Space Exploration Timeline. By: Mary Claire Paddock . 1900. Konstantin Tsiolkovsky(1857-1935) was a self educated Russian scientist known as the father of cosmonautics and rocket dynamics. In 1926 he defined 16 steps for human expansion into space as part of his “Plan of Space Exploration.”.
By: Mary Claire Paddock
On September 4, 1944, the V2 spacecraft leaves the Earth’s atmosphere during World War II. The German’s fired the V2 against Paris, but it mistakenly hit London.
On May 24, 1954, Americans launched Viking 11 for a suborbital flight from White Sands Missile Range in southern New Mexico. Viking 11 rose to 158 miles, an altitude record for a western single-stage rocket.
On October 4, 1957, the Soviet Union launched the first earth orbiting satellite. The launch ushered in new political, military, technological, and scientific developments and marked the start of the Space Age.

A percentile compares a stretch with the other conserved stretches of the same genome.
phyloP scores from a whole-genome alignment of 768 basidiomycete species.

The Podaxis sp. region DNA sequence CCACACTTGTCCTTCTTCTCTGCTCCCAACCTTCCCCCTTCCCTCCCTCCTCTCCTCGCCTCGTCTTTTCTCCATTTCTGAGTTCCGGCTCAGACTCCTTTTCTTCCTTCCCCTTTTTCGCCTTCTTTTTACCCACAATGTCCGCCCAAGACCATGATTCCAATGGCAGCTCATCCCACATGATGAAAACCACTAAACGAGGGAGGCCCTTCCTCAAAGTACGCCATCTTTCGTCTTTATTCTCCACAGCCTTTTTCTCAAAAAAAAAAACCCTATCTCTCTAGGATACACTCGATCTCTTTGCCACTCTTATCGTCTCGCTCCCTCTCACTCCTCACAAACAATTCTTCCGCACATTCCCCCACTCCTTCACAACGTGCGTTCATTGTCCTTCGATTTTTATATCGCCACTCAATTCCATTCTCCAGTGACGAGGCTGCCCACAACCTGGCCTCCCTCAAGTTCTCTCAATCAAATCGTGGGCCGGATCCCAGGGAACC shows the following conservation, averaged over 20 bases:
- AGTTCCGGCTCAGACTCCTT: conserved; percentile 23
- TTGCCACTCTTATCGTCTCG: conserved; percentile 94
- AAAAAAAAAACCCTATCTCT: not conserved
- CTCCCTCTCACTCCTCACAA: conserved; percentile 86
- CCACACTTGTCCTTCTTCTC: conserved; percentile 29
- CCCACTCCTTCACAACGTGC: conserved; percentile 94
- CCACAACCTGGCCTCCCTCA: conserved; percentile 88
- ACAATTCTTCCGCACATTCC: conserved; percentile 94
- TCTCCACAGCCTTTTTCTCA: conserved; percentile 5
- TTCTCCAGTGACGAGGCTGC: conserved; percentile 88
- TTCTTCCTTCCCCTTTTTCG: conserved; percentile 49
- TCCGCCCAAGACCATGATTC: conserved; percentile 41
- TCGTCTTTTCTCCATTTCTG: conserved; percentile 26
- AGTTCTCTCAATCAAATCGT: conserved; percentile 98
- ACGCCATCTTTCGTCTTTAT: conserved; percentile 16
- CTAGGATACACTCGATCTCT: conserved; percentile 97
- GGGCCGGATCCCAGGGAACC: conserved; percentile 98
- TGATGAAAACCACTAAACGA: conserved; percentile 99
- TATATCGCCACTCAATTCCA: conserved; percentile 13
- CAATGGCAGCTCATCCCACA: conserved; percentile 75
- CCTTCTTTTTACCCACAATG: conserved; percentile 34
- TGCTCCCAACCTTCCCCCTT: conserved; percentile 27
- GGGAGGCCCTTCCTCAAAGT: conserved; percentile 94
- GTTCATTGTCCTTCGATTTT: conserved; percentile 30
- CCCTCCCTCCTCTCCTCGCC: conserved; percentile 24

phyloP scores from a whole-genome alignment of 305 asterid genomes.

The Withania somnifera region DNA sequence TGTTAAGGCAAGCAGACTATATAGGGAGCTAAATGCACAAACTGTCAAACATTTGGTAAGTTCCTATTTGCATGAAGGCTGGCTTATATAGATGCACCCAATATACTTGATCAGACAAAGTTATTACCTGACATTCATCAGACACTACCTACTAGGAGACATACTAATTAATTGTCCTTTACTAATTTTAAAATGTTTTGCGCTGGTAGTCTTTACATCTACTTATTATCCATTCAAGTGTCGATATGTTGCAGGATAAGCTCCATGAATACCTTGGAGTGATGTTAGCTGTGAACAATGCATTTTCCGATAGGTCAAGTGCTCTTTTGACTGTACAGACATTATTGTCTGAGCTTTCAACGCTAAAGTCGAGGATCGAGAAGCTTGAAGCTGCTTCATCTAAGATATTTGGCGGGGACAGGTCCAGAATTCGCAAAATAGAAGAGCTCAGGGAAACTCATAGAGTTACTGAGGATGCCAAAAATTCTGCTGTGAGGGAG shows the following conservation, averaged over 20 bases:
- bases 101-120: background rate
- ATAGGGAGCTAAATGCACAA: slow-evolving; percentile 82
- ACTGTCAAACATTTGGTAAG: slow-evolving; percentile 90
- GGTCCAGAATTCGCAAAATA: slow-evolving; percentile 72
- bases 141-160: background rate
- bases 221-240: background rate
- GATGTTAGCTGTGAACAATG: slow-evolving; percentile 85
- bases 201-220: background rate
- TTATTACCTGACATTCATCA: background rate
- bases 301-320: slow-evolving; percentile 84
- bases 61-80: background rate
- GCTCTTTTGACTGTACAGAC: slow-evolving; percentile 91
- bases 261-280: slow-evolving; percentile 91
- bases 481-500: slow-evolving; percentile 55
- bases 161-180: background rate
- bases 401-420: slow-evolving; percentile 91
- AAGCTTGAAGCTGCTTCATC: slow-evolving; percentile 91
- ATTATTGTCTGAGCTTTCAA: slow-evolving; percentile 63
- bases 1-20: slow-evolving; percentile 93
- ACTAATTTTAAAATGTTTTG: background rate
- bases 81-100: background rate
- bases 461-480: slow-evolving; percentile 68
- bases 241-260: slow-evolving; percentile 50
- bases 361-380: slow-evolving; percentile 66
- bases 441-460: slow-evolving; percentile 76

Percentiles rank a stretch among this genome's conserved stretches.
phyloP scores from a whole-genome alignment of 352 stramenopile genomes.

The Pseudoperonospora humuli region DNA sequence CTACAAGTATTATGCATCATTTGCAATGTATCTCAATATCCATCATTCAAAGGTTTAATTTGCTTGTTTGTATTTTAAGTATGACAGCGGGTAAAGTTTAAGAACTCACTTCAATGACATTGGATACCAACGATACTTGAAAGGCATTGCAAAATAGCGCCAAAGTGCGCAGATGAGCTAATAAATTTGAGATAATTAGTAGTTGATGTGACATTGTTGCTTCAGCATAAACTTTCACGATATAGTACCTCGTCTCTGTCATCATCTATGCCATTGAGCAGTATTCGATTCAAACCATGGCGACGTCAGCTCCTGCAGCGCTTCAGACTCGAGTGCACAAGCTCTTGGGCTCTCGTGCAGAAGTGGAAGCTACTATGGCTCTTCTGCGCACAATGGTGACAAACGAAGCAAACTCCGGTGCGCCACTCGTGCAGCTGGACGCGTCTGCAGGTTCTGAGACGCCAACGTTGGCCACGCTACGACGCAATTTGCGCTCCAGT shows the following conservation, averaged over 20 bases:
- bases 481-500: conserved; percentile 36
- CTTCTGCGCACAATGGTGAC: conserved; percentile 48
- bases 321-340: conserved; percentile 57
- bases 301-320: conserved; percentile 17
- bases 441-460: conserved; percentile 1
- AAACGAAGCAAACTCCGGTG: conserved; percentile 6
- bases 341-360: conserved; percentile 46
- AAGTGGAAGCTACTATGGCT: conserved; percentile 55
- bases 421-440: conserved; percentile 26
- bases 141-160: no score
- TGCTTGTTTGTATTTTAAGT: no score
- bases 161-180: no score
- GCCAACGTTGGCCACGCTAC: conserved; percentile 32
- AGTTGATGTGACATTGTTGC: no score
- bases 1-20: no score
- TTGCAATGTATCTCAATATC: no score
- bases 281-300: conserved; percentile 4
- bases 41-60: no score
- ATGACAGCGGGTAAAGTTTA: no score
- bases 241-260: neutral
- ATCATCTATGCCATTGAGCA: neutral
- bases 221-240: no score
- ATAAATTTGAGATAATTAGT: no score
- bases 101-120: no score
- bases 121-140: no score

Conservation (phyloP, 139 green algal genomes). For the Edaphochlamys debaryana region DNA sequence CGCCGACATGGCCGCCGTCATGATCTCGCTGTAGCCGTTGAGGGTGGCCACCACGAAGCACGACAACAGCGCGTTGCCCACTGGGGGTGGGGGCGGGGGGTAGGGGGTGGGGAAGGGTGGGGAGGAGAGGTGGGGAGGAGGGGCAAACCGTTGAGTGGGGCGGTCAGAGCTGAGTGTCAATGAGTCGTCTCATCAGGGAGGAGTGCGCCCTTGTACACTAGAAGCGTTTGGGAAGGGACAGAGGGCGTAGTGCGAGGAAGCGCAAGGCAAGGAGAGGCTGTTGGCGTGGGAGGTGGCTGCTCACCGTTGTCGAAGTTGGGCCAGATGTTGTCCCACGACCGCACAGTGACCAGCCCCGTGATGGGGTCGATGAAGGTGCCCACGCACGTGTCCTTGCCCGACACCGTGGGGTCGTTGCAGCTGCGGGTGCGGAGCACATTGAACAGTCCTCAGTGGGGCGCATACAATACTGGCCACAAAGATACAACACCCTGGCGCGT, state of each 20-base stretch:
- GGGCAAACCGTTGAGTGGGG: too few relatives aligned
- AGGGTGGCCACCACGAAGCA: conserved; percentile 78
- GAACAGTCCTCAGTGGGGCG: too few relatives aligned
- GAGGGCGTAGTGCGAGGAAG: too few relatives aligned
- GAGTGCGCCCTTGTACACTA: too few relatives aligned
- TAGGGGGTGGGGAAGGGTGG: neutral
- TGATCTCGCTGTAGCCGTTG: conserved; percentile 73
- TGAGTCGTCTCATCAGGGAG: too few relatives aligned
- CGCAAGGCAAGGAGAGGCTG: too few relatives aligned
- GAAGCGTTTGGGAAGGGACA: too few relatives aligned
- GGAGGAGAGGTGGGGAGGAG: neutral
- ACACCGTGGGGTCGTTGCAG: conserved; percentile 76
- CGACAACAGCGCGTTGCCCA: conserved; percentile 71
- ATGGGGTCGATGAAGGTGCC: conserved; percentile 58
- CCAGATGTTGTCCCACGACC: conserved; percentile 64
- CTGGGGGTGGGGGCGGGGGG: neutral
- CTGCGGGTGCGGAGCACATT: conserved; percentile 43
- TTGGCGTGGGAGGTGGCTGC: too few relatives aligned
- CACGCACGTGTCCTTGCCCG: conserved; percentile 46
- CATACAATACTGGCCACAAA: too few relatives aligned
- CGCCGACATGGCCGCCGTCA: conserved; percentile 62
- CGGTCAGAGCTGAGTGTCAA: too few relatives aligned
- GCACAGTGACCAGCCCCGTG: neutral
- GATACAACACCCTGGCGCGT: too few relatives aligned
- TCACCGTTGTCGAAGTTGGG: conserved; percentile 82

On April 12, 1961, Russian cosmonaut, Yuri Gagarin, became the first human in space, making a 108 minute orbital flight in his Vostok 1 spacecraft.
Lunar Orbitor missions were operated by the U.S. from 1961-1967. The Lunar Orbitor programs consisted of five unmanned spacecraft which returned photography of 99% of the moon.
Apollo 16 was the 10th manned mission in the United State’s Apollo program. The mission was launched on April 16, 1972, and concluded on April 27. En route to the moon, Apollo 16 astronauts took several photos of the Earth.
On March 28, 1979, Skylab, the first U.S. Space Station, presents the first satellite observations of the outer cornea of the sun. Soft x-ray images of the sun were taken with a S-054 x-ray telescope on Skylab.
On April 24, 1990, the Hubble Space Telescope was carried into orbit by the U. S. Space Shuttle Discovery. Although not the first space telescope, it was one of the largest and most versatile. The telescope was named after astronomer, Edwin Hubble. This is the only telescope designed to be serviced in space by astronauts.